Facebook / George H. Rodriguez
In a closed-door meeting Thursday, the San Antonio City Council and Mayor Ron Nirenberg decided that City Manager Sheryl Sculley deserved a $75,000 bonus for her 2017 job performance.
Under Sculley's current 2016 contract (which expires at the end of 2018), she's automatically granted an annual $25,000 raise. Meaning that, on top of her base salary of $450,000, Sculley will get a total $100,000 boost in compensation this year — $550,000. This easily makes her the highest-paid city manager in Texas.
At an impromptu press conference following the meeting, Nirenberg said Sculley deserves every penny of the jaw-dropping number.
"The fact of the matter is, this is a $2.7 billion dollar operation with 12,000 employees," Nirenberg said. "We have a fantastic city manager. Compared to many other city employees at the CEO level and above, she is underpaid — believe it or not."
Nirenberg's referring to the CEOS of other publicly-funded organizations, like CPS Energy's Paula Gold-Williams who receives $735,000 and University Health System's George Hernandez, who receives $725,000 (both salaries have bonuses calculated in). Sculley oversees more employees than both UHS and CPS have combined.
Councilman Manny Pelaez echoed Nirenberg's praise, and said Sculley shouldn't be responsible for all the city's past mishaps.
"I walked into this job not really knowing the amount of work that is placed on her," Pelaez said. "I never realized how strong a woman she is ... my admiration for Sheryl Sculley has grown dramatically."
Regardless, Sculley's salary soars high above others in her position in other major Texas cities. Dallas' new City Manager T.C. Broadnax will make $395,000
starting Feb. 1 (a raise from his Feb. 2017 starting pay of $375,000). Broadnax's predecessor, Arthur Gonzales, had a final salary of $400,000. Fort Worth City Manager David Cooke makes $314,995
and Austin's incoming City Manager Spencer Cronk is expected to make around $309,000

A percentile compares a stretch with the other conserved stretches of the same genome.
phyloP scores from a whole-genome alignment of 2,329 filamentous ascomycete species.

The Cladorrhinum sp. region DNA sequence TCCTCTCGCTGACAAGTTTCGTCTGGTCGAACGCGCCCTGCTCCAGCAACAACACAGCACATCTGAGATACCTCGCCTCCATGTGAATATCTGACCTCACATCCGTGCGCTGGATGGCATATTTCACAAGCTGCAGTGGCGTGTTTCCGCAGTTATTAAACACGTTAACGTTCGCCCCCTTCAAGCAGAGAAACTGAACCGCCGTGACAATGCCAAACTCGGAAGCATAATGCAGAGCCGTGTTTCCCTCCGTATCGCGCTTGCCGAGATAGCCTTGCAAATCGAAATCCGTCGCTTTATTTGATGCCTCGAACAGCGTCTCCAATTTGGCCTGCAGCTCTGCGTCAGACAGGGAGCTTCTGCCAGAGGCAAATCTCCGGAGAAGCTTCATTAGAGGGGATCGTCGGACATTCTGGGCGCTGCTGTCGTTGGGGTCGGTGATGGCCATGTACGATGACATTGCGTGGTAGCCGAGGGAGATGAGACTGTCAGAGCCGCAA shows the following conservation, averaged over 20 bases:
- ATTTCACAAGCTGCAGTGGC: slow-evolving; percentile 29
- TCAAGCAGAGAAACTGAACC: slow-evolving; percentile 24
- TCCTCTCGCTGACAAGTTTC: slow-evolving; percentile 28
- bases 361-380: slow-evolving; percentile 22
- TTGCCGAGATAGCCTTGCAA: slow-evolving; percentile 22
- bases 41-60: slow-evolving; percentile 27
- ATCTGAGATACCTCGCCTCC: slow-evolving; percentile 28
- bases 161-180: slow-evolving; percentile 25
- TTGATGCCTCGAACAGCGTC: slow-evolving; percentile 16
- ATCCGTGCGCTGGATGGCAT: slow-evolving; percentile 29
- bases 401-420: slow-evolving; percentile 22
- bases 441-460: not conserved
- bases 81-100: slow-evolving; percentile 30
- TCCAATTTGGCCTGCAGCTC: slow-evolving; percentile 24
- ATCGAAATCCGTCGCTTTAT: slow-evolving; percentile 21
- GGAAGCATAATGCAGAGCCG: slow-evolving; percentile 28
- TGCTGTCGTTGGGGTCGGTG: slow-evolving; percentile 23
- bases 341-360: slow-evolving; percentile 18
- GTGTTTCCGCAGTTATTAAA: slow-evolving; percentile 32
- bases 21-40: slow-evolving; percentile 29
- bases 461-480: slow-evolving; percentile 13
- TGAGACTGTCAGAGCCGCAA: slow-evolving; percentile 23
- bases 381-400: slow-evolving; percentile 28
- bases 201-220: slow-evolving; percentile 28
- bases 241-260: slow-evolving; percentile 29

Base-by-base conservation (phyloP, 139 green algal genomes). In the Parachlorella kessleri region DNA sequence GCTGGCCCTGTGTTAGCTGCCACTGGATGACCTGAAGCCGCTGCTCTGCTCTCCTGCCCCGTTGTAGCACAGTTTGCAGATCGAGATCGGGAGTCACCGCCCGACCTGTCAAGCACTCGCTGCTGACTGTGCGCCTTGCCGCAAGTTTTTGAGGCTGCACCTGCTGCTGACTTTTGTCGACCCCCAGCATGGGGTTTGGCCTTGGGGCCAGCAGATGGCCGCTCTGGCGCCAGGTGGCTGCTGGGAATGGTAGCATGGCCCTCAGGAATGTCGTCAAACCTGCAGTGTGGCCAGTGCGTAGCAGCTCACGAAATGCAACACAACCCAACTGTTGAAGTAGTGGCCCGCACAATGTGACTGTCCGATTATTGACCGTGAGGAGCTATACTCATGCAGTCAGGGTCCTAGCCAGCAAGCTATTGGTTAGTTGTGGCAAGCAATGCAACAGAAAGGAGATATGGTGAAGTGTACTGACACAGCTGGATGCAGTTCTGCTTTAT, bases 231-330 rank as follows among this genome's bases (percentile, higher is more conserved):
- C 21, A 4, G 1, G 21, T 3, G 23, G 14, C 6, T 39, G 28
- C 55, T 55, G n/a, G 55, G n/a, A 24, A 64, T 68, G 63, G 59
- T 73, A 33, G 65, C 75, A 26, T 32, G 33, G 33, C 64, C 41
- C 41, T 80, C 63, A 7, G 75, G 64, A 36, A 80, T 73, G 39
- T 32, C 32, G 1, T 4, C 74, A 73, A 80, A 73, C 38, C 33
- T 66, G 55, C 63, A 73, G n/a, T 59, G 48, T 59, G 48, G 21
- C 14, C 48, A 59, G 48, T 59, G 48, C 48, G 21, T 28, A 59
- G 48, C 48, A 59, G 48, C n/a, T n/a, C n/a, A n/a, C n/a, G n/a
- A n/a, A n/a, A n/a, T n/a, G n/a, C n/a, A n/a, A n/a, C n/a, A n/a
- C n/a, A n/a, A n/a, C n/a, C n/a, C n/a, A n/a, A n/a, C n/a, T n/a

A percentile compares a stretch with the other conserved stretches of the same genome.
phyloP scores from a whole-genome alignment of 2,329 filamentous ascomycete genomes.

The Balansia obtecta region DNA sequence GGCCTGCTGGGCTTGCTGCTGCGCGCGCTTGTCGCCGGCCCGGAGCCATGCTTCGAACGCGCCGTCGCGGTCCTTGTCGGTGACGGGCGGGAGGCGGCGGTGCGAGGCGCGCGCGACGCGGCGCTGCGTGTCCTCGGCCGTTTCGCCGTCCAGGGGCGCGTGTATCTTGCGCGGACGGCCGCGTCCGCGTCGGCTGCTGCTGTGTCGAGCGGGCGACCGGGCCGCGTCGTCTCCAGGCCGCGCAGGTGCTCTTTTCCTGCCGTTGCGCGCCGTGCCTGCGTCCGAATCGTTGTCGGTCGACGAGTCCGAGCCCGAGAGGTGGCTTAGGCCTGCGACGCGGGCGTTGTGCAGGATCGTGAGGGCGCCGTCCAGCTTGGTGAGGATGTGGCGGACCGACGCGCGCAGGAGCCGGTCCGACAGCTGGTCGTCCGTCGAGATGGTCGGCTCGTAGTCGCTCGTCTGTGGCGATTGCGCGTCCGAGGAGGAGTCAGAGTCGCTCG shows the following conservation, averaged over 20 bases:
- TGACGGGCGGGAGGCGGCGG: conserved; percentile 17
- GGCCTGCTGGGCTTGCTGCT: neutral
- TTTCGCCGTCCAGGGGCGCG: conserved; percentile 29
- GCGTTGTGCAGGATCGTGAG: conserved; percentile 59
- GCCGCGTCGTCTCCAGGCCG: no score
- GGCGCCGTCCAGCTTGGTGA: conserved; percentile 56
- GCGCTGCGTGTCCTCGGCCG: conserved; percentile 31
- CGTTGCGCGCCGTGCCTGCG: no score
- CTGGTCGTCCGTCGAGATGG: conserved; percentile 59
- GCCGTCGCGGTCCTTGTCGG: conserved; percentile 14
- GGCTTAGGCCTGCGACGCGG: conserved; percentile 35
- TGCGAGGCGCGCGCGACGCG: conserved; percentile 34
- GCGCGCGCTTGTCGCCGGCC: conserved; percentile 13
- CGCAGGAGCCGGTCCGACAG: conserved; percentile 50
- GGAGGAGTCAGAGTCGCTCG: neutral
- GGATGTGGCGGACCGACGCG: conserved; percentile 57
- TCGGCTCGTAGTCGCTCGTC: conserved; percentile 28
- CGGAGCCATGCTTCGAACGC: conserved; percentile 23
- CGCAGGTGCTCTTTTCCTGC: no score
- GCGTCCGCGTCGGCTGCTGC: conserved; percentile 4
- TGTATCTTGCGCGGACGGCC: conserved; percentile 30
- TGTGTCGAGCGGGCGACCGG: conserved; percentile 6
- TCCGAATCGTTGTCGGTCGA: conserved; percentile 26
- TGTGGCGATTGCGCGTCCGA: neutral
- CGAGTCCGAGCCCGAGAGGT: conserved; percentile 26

. Houston does not have a city manager, since it runs on a "strong mayor" form of government, where the mayor plays the manager role. San Antonio, however, uses a "council-manager" system. Most major cities, like Chicago, San Diego, and New York, use the "strong mayor" model.
Sculley's ballooning income has been a growing point of contention both within City Hall and among the public, often used against her in contrast with underfunded city programs.
Sculley's current contract permitted up to a $100,000 bonus, but the council somehow settled on $75,000. Councilman Greg Brockhouse, a longtime critic of Sculley's work, said there were "multiple" members of the council who didn't want her to get any bonus dollars. Brockhouse was one of them.
"Seventy-five thousand is double what the average family makes in San Antonio," Brockhouse said Thursday. "We talk equity in City Hall, but it's selective. When we take care of a big CEO of a city that makes half a million dollars, but we give the animal care officer a 2 percent raise, that is embarrassing. We don't offer equity of pay across the entire city."
He said the $75,000 bonus was "laughable" based on the year Sculley's had. He blamed Sculley for a landslide of city issues: San Antonio Police Department's mismanaged sexual assault cases
, Centro's embezzlement
problem, the floundering Tricentennial Commission
, the drama over the San Antonio River Barge
contract, and the unresolved Fire Department contract.
Brockhouse was especially frustrated that the city lacked any metric-based system to review the city manager's annual performance. Nirenberg instead held-one-on-one meetings with each member of council to gauge how they thought Sculley was doing — and then had council members come to a consensus on her bonus during the Thursday meeting.
Only once, in 2016
, has the city used a metric system to rank a city manager's performance. Former Mayor Ivy Taylor did not reintroduce the system in 2017, leaving Nirenberg empty-handed when Sculley's annual review rolled around.
"That was the situation that the city council was faced with [after Taylor left]: How do we gauge the level of performance pay without the metrics having been established?" Nirenberg said. "So, we're making sure we don't have this problem again."
Nirenberg said the city will hire a consultant to survey members of the council about manager compensation and create cemented metrics to measure a manager's success. That system could take several years to iron out, Nirenberg noted.